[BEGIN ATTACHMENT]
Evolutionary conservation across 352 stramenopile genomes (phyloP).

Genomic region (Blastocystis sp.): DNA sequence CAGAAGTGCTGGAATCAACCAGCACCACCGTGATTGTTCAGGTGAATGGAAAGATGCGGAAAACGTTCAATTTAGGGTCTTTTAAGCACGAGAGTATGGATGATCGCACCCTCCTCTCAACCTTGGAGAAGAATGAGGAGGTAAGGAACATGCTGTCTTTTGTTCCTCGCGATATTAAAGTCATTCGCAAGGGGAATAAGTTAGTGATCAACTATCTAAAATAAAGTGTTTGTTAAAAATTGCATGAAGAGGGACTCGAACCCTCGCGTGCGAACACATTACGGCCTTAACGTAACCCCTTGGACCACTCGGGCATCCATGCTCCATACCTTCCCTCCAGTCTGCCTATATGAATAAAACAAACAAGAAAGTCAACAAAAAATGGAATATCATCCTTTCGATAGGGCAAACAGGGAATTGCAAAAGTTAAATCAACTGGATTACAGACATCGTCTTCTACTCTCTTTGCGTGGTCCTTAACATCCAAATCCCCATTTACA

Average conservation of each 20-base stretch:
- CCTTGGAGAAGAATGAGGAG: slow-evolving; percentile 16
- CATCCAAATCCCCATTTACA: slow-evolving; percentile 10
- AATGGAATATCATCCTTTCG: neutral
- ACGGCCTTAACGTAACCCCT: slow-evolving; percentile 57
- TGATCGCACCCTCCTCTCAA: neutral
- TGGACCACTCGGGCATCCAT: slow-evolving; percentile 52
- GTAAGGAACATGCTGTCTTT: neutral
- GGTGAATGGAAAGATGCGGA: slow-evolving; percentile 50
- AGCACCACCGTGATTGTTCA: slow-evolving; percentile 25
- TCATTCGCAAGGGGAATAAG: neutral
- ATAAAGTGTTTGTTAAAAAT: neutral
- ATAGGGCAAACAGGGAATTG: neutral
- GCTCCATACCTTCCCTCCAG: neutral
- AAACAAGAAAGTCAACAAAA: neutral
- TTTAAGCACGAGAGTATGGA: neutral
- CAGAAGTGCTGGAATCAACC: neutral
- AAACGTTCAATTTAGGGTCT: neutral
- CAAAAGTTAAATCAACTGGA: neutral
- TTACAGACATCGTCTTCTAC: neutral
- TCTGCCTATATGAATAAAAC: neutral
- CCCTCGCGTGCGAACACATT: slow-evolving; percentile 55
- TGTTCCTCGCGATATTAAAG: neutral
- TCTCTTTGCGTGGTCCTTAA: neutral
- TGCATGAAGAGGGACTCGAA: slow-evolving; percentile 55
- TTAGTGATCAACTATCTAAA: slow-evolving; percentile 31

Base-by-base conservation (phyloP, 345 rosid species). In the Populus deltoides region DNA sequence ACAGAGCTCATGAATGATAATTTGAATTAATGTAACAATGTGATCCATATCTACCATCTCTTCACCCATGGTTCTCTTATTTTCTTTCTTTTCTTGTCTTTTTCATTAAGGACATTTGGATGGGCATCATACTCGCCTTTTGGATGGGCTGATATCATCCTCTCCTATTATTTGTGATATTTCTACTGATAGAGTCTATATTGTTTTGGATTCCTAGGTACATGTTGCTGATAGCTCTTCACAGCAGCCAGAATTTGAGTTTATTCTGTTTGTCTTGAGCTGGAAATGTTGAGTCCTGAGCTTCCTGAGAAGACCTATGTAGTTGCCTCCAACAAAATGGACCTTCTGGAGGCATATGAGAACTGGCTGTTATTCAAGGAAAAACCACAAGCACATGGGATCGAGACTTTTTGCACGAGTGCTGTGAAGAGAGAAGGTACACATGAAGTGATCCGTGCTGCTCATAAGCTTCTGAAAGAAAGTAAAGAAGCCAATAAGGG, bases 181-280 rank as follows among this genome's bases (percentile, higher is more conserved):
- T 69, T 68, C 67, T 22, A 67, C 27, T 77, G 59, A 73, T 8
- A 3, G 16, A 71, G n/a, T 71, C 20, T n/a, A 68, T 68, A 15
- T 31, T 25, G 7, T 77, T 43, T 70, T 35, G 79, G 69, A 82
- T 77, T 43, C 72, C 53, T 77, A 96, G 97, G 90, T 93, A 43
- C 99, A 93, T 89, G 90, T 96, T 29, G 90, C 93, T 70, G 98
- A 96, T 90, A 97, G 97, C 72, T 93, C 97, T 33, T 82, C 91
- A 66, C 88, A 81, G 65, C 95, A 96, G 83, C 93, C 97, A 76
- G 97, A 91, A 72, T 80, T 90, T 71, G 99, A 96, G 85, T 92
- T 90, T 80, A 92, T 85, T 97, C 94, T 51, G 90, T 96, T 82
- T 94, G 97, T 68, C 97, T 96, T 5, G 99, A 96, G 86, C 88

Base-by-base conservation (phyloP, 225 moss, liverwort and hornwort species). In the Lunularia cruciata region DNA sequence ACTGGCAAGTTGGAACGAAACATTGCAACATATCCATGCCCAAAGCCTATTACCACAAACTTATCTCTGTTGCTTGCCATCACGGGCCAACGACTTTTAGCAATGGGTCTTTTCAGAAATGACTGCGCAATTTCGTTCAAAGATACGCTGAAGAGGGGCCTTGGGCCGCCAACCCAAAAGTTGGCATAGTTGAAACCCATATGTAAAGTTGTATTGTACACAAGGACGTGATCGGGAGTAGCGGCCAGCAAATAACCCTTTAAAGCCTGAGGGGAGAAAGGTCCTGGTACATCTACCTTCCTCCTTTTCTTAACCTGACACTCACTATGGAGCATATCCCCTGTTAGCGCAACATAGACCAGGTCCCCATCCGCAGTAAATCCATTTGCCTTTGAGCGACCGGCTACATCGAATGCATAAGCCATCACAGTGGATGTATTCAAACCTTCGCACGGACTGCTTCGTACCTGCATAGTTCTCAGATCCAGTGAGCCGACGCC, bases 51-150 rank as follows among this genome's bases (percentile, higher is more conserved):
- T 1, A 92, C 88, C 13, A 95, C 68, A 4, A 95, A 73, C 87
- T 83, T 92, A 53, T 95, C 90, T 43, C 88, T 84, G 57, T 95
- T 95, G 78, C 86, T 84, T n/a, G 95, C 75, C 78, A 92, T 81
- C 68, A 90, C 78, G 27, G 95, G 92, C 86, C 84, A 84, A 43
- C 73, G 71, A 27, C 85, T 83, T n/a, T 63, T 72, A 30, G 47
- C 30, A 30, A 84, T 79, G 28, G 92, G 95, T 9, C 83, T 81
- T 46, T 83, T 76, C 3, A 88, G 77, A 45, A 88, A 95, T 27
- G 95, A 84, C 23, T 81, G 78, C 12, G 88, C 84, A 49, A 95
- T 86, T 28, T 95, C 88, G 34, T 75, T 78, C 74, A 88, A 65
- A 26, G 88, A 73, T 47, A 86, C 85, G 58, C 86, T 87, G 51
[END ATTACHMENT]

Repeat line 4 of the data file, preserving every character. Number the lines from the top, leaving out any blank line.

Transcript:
- CCTTGGAGAAGAATGAGGAG: slow-evolving; percentile 16